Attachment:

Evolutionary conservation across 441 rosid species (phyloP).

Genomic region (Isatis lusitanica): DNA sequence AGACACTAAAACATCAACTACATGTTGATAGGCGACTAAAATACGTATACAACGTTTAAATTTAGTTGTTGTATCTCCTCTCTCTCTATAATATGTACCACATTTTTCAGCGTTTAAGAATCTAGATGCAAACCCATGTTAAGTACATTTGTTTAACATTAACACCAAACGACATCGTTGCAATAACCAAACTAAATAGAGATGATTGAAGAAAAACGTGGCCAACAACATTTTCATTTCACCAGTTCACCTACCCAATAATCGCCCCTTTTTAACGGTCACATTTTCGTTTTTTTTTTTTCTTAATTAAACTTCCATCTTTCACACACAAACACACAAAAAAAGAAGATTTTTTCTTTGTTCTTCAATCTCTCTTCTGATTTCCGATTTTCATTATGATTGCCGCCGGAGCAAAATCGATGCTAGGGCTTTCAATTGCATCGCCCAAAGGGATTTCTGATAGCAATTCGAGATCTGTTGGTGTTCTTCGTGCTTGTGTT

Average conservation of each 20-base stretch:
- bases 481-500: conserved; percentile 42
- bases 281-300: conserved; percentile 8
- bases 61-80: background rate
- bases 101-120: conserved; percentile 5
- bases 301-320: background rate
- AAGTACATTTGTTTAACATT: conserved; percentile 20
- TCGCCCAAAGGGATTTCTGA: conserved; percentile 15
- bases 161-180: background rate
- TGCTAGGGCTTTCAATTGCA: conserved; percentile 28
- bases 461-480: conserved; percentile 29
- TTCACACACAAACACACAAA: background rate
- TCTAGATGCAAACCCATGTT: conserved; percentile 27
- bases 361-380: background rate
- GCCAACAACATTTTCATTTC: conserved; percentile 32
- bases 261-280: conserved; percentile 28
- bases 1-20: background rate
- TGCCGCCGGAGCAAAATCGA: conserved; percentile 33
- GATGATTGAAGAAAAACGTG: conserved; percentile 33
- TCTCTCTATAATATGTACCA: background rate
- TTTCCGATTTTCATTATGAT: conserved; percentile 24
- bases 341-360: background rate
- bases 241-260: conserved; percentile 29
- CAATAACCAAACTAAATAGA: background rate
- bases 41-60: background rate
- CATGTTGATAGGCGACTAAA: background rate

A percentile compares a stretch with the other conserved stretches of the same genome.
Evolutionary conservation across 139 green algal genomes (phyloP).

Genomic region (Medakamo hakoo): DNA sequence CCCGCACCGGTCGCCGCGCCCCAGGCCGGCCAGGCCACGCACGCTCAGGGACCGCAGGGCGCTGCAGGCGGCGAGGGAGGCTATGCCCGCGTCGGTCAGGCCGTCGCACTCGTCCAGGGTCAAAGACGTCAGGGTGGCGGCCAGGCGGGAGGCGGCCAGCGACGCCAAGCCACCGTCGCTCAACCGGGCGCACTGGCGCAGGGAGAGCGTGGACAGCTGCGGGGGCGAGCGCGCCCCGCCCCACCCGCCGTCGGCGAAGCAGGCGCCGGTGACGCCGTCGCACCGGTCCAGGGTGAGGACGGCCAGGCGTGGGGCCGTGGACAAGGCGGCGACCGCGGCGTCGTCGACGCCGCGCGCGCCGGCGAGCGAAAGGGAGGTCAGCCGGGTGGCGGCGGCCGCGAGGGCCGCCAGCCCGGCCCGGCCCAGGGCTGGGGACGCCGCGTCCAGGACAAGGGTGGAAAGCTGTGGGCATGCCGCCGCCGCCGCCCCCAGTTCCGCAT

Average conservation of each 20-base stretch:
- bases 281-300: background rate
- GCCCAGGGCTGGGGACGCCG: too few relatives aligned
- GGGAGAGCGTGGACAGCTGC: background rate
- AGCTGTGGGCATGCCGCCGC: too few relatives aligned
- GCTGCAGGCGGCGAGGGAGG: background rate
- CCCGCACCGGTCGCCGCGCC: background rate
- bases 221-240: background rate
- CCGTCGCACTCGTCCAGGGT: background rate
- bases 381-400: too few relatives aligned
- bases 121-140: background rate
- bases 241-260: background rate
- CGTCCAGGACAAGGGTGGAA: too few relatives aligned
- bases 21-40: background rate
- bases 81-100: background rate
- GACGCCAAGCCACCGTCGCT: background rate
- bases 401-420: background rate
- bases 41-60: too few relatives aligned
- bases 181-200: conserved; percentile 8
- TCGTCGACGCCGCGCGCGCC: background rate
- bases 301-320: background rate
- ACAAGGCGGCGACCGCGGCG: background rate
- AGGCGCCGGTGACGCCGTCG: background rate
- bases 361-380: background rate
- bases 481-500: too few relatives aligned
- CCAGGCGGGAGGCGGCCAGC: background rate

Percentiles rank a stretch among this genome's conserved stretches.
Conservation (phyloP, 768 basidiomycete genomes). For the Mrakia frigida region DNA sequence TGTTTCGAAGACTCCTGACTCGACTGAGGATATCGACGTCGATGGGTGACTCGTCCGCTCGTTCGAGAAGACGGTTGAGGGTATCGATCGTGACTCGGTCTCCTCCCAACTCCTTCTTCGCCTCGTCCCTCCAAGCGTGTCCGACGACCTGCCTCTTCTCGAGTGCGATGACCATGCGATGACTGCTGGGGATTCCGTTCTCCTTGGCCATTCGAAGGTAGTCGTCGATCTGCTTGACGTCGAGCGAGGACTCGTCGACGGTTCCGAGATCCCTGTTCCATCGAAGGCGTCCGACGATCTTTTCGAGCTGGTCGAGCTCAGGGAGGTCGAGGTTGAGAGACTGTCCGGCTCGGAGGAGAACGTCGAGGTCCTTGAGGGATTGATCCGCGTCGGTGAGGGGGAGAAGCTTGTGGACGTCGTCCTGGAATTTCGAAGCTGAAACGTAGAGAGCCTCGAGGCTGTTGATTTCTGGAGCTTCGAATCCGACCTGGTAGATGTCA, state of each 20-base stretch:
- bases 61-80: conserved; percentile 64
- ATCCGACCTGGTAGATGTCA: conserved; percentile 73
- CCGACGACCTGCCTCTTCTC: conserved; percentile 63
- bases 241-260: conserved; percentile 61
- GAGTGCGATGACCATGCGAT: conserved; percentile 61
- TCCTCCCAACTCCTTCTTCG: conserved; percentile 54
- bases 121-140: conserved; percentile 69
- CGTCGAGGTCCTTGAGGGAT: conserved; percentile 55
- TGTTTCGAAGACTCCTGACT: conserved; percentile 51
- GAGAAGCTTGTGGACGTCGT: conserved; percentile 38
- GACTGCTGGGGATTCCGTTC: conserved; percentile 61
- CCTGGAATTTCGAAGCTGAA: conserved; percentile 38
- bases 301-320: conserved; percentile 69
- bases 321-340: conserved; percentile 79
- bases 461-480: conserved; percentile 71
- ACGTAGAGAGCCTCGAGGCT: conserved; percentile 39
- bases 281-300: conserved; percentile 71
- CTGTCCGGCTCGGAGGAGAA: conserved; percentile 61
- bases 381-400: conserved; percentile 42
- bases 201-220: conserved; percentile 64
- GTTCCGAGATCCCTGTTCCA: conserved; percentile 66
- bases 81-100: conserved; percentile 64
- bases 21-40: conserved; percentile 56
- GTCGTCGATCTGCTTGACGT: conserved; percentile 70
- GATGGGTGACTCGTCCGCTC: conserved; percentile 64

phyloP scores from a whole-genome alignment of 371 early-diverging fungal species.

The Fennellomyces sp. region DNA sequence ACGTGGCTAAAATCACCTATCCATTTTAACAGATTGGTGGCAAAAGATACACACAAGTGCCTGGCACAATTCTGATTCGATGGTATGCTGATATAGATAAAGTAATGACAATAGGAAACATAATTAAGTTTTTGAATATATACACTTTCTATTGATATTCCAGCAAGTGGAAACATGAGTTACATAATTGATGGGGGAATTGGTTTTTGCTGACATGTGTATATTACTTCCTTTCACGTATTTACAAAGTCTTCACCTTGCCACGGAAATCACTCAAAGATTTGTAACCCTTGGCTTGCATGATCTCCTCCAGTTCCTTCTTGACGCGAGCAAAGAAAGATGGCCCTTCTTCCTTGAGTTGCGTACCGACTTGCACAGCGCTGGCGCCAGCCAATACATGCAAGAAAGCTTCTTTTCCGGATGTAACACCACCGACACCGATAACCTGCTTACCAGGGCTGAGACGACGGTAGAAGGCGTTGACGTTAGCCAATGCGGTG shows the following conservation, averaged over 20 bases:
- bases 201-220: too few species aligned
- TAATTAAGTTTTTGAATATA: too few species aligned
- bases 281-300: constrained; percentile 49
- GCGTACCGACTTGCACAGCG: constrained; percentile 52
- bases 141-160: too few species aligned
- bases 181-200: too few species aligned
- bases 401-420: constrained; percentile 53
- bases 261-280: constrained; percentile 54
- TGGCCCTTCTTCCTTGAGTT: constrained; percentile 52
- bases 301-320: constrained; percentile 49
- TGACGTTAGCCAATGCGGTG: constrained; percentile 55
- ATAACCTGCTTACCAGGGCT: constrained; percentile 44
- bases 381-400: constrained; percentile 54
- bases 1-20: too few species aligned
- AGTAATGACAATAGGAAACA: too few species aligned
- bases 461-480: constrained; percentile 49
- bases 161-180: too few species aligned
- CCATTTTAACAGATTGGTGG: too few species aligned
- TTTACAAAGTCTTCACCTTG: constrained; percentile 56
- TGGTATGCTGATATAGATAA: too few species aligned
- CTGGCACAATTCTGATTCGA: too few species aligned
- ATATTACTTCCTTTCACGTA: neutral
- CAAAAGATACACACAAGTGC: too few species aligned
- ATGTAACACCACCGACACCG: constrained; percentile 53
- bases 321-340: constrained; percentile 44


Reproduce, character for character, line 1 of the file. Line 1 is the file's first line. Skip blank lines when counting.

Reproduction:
Evolutionary conservation across 441 rosid species (phyloP).